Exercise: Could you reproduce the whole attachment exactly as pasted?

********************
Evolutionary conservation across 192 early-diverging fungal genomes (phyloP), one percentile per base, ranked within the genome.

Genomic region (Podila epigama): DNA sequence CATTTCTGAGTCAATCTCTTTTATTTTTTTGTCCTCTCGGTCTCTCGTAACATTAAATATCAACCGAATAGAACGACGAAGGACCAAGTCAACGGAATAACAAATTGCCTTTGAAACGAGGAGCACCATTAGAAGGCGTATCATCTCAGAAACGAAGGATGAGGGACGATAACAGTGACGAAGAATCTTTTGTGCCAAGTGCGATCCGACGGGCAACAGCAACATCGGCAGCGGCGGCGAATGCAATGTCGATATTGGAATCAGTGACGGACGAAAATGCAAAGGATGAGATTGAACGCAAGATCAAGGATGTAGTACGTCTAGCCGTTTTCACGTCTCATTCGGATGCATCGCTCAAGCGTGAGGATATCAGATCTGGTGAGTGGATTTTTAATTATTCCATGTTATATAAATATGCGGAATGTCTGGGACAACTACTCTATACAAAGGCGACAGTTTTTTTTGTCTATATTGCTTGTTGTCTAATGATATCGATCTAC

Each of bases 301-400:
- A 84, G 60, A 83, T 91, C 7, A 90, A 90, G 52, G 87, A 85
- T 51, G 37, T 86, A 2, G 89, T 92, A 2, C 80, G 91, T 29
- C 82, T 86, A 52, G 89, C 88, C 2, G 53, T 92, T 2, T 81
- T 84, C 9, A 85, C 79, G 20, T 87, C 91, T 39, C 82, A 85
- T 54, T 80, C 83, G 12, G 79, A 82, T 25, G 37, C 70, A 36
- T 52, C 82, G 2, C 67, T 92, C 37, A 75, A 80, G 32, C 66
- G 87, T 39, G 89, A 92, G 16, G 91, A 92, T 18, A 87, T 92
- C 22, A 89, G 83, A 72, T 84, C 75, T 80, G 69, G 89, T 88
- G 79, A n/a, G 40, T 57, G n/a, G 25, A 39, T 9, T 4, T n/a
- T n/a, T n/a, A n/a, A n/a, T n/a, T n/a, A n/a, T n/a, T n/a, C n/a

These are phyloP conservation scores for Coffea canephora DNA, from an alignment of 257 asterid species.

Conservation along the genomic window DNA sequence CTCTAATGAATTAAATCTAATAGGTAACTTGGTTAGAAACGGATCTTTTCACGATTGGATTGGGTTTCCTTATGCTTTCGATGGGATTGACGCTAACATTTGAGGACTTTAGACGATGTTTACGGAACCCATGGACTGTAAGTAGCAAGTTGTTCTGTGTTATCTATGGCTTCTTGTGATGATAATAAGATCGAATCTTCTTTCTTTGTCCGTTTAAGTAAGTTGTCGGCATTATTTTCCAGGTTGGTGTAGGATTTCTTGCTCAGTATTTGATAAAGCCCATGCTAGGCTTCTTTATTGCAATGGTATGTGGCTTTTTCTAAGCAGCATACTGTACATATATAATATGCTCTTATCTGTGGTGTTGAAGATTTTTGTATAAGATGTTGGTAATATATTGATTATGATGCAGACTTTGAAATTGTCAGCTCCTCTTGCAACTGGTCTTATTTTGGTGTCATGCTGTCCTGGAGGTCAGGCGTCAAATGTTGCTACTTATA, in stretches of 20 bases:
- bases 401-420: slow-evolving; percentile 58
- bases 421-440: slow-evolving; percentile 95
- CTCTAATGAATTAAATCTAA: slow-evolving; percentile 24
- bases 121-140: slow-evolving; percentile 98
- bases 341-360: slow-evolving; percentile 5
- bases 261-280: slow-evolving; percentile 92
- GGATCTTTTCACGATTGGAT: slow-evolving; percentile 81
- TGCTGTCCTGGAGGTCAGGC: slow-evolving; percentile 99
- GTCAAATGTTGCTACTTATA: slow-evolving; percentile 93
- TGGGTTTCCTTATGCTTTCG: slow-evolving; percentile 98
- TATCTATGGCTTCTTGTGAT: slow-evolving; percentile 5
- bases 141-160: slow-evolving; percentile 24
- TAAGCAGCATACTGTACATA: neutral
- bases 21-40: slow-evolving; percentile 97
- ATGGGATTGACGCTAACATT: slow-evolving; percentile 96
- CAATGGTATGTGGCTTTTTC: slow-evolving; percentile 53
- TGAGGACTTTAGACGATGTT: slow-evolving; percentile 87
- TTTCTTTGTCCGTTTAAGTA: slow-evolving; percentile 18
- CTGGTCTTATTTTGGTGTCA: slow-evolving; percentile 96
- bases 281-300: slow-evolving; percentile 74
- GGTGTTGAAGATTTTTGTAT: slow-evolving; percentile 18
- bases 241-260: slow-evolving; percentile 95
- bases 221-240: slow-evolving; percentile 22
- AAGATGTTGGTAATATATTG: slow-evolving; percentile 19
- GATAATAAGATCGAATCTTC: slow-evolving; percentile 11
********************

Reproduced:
Evolutionary conservation across 192 early-diverging fungal genomes (phyloP), one percentile per base, ranked within the genome.

Genomic region (Podila epigama): DNA sequence CATTTCTGAGTCAATCTCTTTTATTTTTTTGTCCTCTCGGTCTCTCGTAACATTAAATATCAACCGAATAGAACGACGAAGGACCAAGTCAACGGAATAACAAATTGCCTTTGAAACGAGGAGCACCATTAGAAGGCGTATCATCTCAGAAACGAAGGATGAGGGACGATAACAGTGACGAAGAATCTTTTGTGCCAAGTGCGATCCGACGGGCAACAGCAACATCGGCAGCGGCGGCGAATGCAATGTCGATATTGGAATCAGTGACGGACGAAAATGCAAAGGATGAGATTGAACGCAAGATCAAGGATGTAGTACGTCTAGCCGTTTTCACGTCTCATTCGGATGCATCGCTCAAGCGTGAGGATATCAGATCTGGTGAGTGGATTTTTAATTATTCCATGTTATATAAATATGCGGAATGTCTGGGACAACTACTCTATACAAAGGCGACAGTTTTTTTTGTCTATATTGCTTGTTGTCTAATGATATCGATCTAC

Each of bases 301-400:
- A 84, G 60, A 83, T 91, C 7, A 90, A 90, G 52, G 87, A 85
- T 51, G 37, T 86, A 2, G 89, T 92, A 2, C 80, G 91, T 29
- C 82, T 86, A 52, G 89, C 88, C 2, G 53, T 92, T 2, T 81
- T 84, C 9, A 85, C 79, G 20, T 87, C 91, T 39, C 82, A 85
- T 54, T 80, C 83, G 12, G 79, A 82, T 25, G 37, C 70, A 36
- T 52, C 82, G 2, C 67, T 92, C 37, A 75, A 80, G 32, C 66
- G 87, T 39, G 89, A 92, G 16, G 91, A 92, T 18, A 87, T 92
- C 22, A 89, G 83, A 72, T 84, C 75, T 80, G 69, G 89, T 88
- G 79, A n/a, G 40, T 57, G n/a, G 25, A 39, T 9, T 4, T n/a
- T n/a, T n/a, A n/a, A n/a, T n/a, T n/a, A n/a, T n/a, T n/a, C n/a

These are phyloP conservation scores for Coffea canephora DNA, from an alignment of 257 asterid species.

Conservation along the genomic window DNA sequence CTCTAATGAATTAAATCTAATAGGTAACTTGGTTAGAAACGGATCTTTTCACGATTGGATTGGGTTTCCTTATGCTTTCGATGGGATTGACGCTAACATTTGAGGACTTTAGACGATGTTTACGGAACCCATGGACTGTAAGTAGCAAGTTGTTCTGTGTTATCTATGGCTTCTTGTGATGATAATAAGATCGAATCTTCTTTCTTTGTCCGTTTAAGTAAGTTGTCGGCATTATTTTCCAGGTTGGTGTAGGATTTCTTGCTCAGTATTTGATAAAGCCCATGCTAGGCTTCTTTATTGCAATGGTATGTGGCTTTTTCTAAGCAGCATACTGTACATATATAATATGCTCTTATCTGTGGTGTTGAAGATTTTTGTATAAGATGTTGGTAATATATTGATTATGATGCAGACTTTGAAATTGTCAGCTCCTCTTGCAACTGGTCTTATTTTGGTGTCATGCTGTCCTGGAGGTCAGGCGTCAAATGTTGCTACTTATA, in stretches of 20 bases:
- bases 401-420: slow-evolving; percentile 58
- bases 421-440: slow-evolving; percentile 95
- CTCTAATGAATTAAATCTAA: slow-evolving; percentile 24
- bases 121-140: slow-evolving; percentile 98
- bases 341-360: slow-evolving; percentile 5
- bases 261-280: slow-evolving; percentile 92
- GGATCTTTTCACGATTGGAT: slow-evolving; percentile 81
- TGCTGTCCTGGAGGTCAGGC: slow-evolving; percentile 99
- GTCAAATGTTGCTACTTATA: slow-evolving; percentile 93
- TGGGTTTCCTTATGCTTTCG: slow-evolving; percentile 98
- TATCTATGGCTTCTTGTGAT: slow-evolving; percentile 5
- bases 141-160: slow-evolving; percentile 24
- TAAGCAGCATACTGTACATA: neutral
- bases 21-40: slow-evolving; percentile 97
- ATGGGATTGACGCTAACATT: slow-evolving; percentile 96
- CAATGGTATGTGGCTTTTTC: slow-evolving; percentile 53
- TGAGGACTTTAGACGATGTT: slow-evolving; percentile 87
- TTTCTTTGTCCGTTTAAGTA: slow-evolving; percentile 18
- CTGGTCTTATTTTGGTGTCA: slow-evolving; percentile 96
- bases 281-300: slow-evolving; percentile 74
- GGTGTTGAAGATTTTTGTAT: slow-evolving; percentile 18
- bases 241-260: slow-evolving; percentile 95
- bases 221-240: slow-evolving; percentile 22
- AAGATGTTGGTAATATATTG: slow-evolving; percentile 19
- GATAATAAGATCGAATCTTC: slow-evolving; percentile 11